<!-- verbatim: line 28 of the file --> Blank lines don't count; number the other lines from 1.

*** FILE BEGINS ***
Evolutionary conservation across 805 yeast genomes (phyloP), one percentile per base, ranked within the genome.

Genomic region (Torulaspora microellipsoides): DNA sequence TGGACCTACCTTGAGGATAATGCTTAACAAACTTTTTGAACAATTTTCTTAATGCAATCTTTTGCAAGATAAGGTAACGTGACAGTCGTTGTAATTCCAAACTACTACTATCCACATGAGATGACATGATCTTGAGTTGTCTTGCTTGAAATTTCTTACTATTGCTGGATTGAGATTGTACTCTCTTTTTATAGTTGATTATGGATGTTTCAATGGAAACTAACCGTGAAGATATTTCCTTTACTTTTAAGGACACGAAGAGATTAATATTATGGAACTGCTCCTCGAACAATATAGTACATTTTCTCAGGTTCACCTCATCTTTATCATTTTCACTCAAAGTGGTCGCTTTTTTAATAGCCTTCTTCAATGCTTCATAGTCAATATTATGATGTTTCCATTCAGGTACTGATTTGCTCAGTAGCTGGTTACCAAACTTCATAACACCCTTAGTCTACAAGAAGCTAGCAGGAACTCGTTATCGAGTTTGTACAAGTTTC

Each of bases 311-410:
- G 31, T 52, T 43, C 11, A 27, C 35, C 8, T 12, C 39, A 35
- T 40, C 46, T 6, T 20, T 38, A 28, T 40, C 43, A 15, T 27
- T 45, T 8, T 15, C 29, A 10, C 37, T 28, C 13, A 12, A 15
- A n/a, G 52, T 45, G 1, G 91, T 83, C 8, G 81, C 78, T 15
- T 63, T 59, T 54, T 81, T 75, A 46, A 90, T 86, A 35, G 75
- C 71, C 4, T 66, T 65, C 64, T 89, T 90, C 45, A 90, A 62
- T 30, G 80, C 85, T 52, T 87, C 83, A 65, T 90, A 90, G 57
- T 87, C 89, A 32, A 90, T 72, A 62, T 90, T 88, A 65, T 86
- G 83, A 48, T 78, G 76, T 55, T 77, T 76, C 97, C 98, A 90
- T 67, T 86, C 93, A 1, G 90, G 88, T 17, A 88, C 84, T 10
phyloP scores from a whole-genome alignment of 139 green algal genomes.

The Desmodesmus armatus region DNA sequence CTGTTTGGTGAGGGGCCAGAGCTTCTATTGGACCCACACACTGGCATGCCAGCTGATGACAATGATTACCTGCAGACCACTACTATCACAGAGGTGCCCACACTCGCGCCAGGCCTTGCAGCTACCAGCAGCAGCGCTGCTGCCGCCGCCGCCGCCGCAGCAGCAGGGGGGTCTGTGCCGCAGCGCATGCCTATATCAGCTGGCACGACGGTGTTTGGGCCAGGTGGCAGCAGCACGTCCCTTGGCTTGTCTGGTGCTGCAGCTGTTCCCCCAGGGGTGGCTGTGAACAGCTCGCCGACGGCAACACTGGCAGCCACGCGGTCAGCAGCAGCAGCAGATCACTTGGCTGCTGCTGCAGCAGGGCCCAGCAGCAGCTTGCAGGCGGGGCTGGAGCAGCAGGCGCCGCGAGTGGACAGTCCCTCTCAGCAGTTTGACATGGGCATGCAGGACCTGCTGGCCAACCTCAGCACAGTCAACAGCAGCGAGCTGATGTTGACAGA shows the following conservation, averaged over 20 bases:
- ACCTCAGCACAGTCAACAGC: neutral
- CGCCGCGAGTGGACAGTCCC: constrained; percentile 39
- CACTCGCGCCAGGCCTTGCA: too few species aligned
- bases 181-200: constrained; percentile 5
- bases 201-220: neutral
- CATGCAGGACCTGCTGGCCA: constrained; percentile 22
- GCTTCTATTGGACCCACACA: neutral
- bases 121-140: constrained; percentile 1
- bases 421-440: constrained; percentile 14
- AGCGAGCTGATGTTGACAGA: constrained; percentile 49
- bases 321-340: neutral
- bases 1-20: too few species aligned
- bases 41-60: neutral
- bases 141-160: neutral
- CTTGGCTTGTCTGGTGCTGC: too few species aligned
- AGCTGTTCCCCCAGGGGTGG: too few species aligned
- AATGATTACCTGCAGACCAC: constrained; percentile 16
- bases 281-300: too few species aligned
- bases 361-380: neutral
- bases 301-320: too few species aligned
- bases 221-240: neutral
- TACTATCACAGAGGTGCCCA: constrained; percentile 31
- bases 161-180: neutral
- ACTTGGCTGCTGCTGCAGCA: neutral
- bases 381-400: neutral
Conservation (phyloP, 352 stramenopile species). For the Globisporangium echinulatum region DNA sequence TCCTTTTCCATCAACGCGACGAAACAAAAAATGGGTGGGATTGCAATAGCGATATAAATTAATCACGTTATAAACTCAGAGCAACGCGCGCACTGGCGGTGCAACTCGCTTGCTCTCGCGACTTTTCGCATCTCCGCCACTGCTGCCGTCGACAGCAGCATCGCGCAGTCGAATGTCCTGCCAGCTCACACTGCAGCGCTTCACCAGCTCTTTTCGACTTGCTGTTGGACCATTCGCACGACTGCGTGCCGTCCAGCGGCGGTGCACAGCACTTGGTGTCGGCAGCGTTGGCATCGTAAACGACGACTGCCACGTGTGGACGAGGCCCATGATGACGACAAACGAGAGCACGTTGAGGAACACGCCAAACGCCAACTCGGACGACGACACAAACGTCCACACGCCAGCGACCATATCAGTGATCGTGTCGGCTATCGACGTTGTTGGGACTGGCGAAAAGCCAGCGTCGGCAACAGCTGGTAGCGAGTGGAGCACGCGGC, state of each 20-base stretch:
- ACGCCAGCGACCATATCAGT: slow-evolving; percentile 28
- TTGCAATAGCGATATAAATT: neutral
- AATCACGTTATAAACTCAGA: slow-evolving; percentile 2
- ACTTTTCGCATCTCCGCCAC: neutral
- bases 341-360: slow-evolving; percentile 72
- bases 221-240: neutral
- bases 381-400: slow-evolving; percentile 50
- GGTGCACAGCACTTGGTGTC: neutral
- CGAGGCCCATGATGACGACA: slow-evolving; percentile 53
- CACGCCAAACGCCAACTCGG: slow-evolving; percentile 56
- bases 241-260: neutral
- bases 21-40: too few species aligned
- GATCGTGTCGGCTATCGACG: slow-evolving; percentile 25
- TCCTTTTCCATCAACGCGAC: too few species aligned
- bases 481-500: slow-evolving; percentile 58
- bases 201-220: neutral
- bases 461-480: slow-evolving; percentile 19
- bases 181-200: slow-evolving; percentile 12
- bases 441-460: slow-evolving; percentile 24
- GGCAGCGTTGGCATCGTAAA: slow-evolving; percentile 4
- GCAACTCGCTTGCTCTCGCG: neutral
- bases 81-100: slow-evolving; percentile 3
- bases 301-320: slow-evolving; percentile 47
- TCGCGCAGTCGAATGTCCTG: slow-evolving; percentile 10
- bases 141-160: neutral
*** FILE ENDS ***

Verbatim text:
- bases 41-60: neutral